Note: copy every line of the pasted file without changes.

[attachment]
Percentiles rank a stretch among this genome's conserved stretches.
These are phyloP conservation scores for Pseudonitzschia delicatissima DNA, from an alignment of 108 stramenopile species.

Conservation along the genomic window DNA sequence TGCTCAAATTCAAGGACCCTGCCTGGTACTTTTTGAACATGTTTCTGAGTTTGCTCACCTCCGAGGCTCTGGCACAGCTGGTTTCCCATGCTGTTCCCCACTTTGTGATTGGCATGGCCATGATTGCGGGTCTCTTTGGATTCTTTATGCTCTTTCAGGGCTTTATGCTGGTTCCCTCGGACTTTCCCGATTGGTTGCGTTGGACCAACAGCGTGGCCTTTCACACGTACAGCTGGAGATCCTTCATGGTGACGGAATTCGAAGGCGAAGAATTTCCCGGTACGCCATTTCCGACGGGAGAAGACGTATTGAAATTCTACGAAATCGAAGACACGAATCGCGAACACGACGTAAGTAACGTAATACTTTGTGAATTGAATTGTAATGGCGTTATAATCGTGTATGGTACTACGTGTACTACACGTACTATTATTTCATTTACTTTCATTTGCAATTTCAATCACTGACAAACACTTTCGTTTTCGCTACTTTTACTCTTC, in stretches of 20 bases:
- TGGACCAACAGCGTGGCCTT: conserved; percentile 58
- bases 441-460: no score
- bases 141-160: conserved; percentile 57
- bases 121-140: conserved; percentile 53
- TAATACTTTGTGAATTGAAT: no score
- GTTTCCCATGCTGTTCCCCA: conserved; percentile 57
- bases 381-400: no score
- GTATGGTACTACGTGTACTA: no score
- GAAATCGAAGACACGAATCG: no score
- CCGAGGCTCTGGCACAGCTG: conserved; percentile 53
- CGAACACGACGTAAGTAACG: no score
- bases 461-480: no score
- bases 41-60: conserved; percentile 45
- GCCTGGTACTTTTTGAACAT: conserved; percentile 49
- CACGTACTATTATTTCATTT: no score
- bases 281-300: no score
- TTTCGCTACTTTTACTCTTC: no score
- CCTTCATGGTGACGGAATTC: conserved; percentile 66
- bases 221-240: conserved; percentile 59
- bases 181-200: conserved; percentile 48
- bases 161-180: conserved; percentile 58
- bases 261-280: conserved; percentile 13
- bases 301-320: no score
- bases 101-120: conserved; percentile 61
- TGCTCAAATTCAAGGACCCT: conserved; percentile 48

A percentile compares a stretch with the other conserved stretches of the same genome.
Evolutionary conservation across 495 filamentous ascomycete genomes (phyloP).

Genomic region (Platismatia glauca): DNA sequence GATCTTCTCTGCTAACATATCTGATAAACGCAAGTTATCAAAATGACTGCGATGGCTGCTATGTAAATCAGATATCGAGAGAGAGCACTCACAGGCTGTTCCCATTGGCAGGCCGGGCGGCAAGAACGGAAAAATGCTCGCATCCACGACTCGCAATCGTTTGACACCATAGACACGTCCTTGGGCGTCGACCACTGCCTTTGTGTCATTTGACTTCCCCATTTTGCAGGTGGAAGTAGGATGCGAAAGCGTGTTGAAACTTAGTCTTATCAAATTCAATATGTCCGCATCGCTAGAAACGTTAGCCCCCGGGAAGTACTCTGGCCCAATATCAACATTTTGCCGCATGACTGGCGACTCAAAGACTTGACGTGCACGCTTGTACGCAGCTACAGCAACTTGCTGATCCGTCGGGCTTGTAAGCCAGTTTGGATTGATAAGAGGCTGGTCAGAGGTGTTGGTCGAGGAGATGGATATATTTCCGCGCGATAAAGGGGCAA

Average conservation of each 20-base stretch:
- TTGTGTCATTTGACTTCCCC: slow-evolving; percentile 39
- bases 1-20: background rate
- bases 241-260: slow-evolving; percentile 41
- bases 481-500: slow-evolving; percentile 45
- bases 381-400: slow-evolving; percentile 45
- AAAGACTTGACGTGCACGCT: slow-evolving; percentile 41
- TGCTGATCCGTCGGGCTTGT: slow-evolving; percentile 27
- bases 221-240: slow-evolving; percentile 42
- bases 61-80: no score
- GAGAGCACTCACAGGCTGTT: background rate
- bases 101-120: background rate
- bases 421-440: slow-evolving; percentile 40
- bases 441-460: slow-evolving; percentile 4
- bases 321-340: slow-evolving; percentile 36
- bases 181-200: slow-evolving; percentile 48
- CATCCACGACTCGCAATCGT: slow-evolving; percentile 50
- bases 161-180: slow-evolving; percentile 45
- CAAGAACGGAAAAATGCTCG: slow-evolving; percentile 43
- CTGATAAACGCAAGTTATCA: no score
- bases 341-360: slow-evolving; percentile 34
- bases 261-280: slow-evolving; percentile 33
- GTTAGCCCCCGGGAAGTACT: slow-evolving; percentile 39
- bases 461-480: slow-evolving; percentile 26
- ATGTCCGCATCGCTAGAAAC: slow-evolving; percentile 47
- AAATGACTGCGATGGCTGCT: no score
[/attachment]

Percentiles rank a stretch among this genome's conserved stretches.
These are phyloP conservation scores for Pseudonitzschia delicatissima DNA, from an alignment of 108 stramenopile species.

Conservation along the genomic window DNA sequence TGCTCAAATTCAAGGACCCTGCCTGGTACTTTTTGAACATGTTTCTGAGTTTGCTCACCTCCGAGGCTCTGGCACAGCTGGTTTCCCATGCTGTTCCCCACTTTGTGATTGGCATGGCCATGATTGCGGGTCTCTTTGGATTCTTTATGCTCTTTCAGGGCTTTATGCTGGTTCCCTCGGACTTTCCCGATTGGTTGCGTTGGACCAACAGCGTGGCCTTTCACACGTACAGCTGGAGATCCTTCATGGTGACGGAATTCGAAGGCGAAGAATTTCCCGGTACGCCATTTCCGACGGGAGAAGACGTATTGAAATTCTACGAAATCGAAGACACGAATCGCGAACACGACGTAAGTAACGTAATACTTTGTGAATTGAATTGTAATGGCGTTATAATCGTGTATGGTACTACGTGTACTACACGTACTATTATTTCATTTACTTTCATTTGCAATTTCAATCACTGACAAACACTTTCGTTTTCGCTACTTTTACTCTTC, in stretches of 20 bases:
- TGGACCAACAGCGTGGCCTT: conserved; percentile 58
- bases 441-460: no score
- bases 141-160: conserved; percentile 57
- bases 121-140: conserved; percentile 53
- TAATACTTTGTGAATTGAAT: no score
- GTTTCCCATGCTGTTCCCCA: conserved; percentile 57
- bases 381-400: no score
- GTATGGTACTACGTGTACTA: no score
- GAAATCGAAGACACGAATCG: no score
- CCGAGGCTCTGGCACAGCTG: conserved; percentile 53
- CGAACACGACGTAAGTAACG: no score
- bases 461-480: no score
- bases 41-60: conserved; percentile 45
- GCCTGGTACTTTTTGAACAT: conserved; percentile 49
- CACGTACTATTATTTCATTT: no score
- bases 281-300: no score
- TTTCGCTACTTTTACTCTTC: no score
- CCTTCATGGTGACGGAATTC: conserved; percentile 66
- bases 221-240: conserved; percentile 59
- bases 181-200: conserved; percentile 48
- bases 161-180: conserved; percentile 58
- bases 261-280: conserved; percentile 13
- bases 301-320: no score
- bases 101-120: conserved; percentile 61
- TGCTCAAATTCAAGGACCCT: conserved; percentile 48

A percentile compares a stretch with the other conserved stretches of the same genome.
Evolutionary conservation across 495 filamentous ascomycete genomes (phyloP).

Genomic region (Platismatia glauca): DNA sequence GATCTTCTCTGCTAACATATCTGATAAACGCAAGTTATCAAAATGACTGCGATGGCTGCTATGTAAATCAGATATCGAGAGAGAGCACTCACAGGCTGTTCCCATTGGCAGGCCGGGCGGCAAGAACGGAAAAATGCTCGCATCCACGACTCGCAATCGTTTGACACCATAGACACGTCCTTGGGCGTCGACCACTGCCTTTGTGTCATTTGACTTCCCCATTTTGCAGGTGGAAGTAGGATGCGAAAGCGTGTTGAAACTTAGTCTTATCAAATTCAATATGTCCGCATCGCTAGAAACGTTAGCCCCCGGGAAGTACTCTGGCCCAATATCAACATTTTGCCGCATGACTGGCGACTCAAAGACTTGACGTGCACGCTTGTACGCAGCTACAGCAACTTGCTGATCCGTCGGGCTTGTAAGCCAGTTTGGATTGATAAGAGGCTGGTCAGAGGTGTTGGTCGAGGAGATGGATATATTTCCGCGCGATAAAGGGGCAA

Average conservation of each 20-base stretch:
- TTGTGTCATTTGACTTCCCC: slow-evolving; percentile 39
- bases 1-20: background rate
- bases 241-260: slow-evolving; percentile 41
- bases 481-500: slow-evolving; percentile 45
- bases 381-400: slow-evolving; percentile 45
- AAAGACTTGACGTGCACGCT: slow-evolving; percentile 41
- TGCTGATCCGTCGGGCTTGT: slow-evolving; percentile 27
- bases 221-240: slow-evolving; percentile 42
- bases 61-80: no score
- GAGAGCACTCACAGGCTGTT: background rate
- bases 101-120: background rate
- bases 421-440: slow-evolving; percentile 40
- bases 441-460: slow-evolving; percentile 4
- bases 321-340: slow-evolving; percentile 36
- bases 181-200: slow-evolving; percentile 48
- CATCCACGACTCGCAATCGT: slow-evolving; percentile 50
- bases 161-180: slow-evolving; percentile 45
- CAAGAACGGAAAAATGCTCG: slow-evolving; percentile 43
- CTGATAAACGCAAGTTATCA: no score
- bases 341-360: slow-evolving; percentile 34
- bases 261-280: slow-evolving; percentile 33
- GTTAGCCCCCGGGAAGTACT: slow-evolving; percentile 39
- bases 461-480: slow-evolving; percentile 26
- ATGTCCGCATCGCTAGAAAC: slow-evolving; percentile 47
- AAATGACTGCGATGGCTGCT: no score